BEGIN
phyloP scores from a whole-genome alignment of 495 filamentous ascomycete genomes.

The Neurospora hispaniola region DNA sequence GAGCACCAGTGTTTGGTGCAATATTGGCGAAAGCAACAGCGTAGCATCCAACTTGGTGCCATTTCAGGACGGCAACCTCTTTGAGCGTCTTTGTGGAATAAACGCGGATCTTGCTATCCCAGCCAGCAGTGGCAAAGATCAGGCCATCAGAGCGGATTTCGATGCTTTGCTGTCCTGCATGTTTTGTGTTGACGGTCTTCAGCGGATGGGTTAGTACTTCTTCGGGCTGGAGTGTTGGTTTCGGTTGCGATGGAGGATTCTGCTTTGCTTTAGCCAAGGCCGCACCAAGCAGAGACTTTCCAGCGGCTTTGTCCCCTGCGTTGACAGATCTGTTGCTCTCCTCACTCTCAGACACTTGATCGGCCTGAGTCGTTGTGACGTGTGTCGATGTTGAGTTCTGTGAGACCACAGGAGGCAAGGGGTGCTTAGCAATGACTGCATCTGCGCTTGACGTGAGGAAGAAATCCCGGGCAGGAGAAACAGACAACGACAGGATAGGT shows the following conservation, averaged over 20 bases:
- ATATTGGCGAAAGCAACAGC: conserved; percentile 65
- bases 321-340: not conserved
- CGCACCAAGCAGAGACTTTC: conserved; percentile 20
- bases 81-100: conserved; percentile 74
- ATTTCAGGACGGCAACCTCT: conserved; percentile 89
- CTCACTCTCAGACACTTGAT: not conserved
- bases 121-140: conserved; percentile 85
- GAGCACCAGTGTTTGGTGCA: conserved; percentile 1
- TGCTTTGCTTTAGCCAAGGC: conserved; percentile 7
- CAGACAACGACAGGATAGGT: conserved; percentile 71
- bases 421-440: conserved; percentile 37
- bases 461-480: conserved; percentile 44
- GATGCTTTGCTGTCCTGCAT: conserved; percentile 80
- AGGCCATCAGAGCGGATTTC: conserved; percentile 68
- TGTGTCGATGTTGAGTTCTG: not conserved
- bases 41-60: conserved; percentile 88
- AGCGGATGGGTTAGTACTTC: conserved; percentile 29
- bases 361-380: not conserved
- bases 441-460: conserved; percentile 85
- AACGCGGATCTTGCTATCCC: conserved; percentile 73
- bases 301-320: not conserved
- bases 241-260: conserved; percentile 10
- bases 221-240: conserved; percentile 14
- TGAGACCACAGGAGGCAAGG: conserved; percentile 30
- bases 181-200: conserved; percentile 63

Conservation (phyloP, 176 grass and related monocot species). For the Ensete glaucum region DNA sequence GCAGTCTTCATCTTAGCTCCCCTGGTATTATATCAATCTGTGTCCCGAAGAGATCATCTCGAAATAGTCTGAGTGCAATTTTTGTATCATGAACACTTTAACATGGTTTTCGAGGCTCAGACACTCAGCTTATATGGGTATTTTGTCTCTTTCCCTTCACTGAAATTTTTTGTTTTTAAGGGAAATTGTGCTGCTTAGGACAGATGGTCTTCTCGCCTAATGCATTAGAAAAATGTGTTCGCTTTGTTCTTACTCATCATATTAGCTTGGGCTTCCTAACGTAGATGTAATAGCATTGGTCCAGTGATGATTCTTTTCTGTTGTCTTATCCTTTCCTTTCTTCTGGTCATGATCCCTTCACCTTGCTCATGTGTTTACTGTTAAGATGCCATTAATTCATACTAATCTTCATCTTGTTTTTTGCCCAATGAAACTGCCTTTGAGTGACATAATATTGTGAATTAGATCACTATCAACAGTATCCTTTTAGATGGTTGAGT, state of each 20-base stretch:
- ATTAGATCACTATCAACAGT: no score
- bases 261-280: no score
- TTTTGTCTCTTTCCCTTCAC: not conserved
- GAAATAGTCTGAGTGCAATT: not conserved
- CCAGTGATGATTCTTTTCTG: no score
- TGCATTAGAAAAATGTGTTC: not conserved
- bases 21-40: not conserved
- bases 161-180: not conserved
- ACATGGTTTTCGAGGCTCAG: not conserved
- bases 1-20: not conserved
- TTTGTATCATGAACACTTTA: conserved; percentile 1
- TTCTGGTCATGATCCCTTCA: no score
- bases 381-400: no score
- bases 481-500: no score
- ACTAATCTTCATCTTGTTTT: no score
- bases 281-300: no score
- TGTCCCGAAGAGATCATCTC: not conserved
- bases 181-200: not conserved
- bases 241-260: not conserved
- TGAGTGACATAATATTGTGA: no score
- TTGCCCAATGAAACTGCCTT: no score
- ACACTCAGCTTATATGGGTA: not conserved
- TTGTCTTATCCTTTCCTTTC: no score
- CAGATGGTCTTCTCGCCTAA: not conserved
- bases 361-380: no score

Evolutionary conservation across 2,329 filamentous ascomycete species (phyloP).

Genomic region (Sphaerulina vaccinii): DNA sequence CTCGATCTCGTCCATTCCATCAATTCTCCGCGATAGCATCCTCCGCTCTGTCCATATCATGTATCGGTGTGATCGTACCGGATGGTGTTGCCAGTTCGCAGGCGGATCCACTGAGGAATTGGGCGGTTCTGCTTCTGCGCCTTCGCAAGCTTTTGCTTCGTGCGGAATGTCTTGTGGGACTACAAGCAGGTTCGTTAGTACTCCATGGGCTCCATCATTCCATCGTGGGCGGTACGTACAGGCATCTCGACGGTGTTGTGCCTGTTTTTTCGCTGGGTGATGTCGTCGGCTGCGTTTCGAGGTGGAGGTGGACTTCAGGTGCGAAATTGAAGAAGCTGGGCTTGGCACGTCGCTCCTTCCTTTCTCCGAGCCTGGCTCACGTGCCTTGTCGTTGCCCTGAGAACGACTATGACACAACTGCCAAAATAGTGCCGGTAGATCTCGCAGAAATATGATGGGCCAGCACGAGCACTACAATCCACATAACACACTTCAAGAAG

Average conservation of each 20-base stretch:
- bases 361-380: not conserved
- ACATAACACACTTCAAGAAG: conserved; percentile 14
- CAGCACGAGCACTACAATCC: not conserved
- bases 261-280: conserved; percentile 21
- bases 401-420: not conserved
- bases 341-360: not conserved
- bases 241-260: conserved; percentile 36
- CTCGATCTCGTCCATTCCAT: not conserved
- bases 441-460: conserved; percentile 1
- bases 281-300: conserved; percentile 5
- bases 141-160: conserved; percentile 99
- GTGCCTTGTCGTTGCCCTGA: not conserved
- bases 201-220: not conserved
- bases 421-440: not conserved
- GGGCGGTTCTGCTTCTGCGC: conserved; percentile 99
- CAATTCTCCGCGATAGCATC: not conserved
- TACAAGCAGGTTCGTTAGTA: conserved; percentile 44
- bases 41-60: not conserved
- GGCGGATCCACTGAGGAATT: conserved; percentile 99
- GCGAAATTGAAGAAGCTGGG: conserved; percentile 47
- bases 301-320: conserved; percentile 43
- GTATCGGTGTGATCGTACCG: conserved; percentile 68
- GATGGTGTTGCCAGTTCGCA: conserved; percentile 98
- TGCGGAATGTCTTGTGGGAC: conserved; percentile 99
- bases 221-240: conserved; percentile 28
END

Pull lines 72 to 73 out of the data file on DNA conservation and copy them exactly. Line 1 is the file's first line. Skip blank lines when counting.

- CAATTCTCCGCGATAGCATC: not conserved
- TACAAGCAGGTTCGTTAGTA: conserved; percentile 44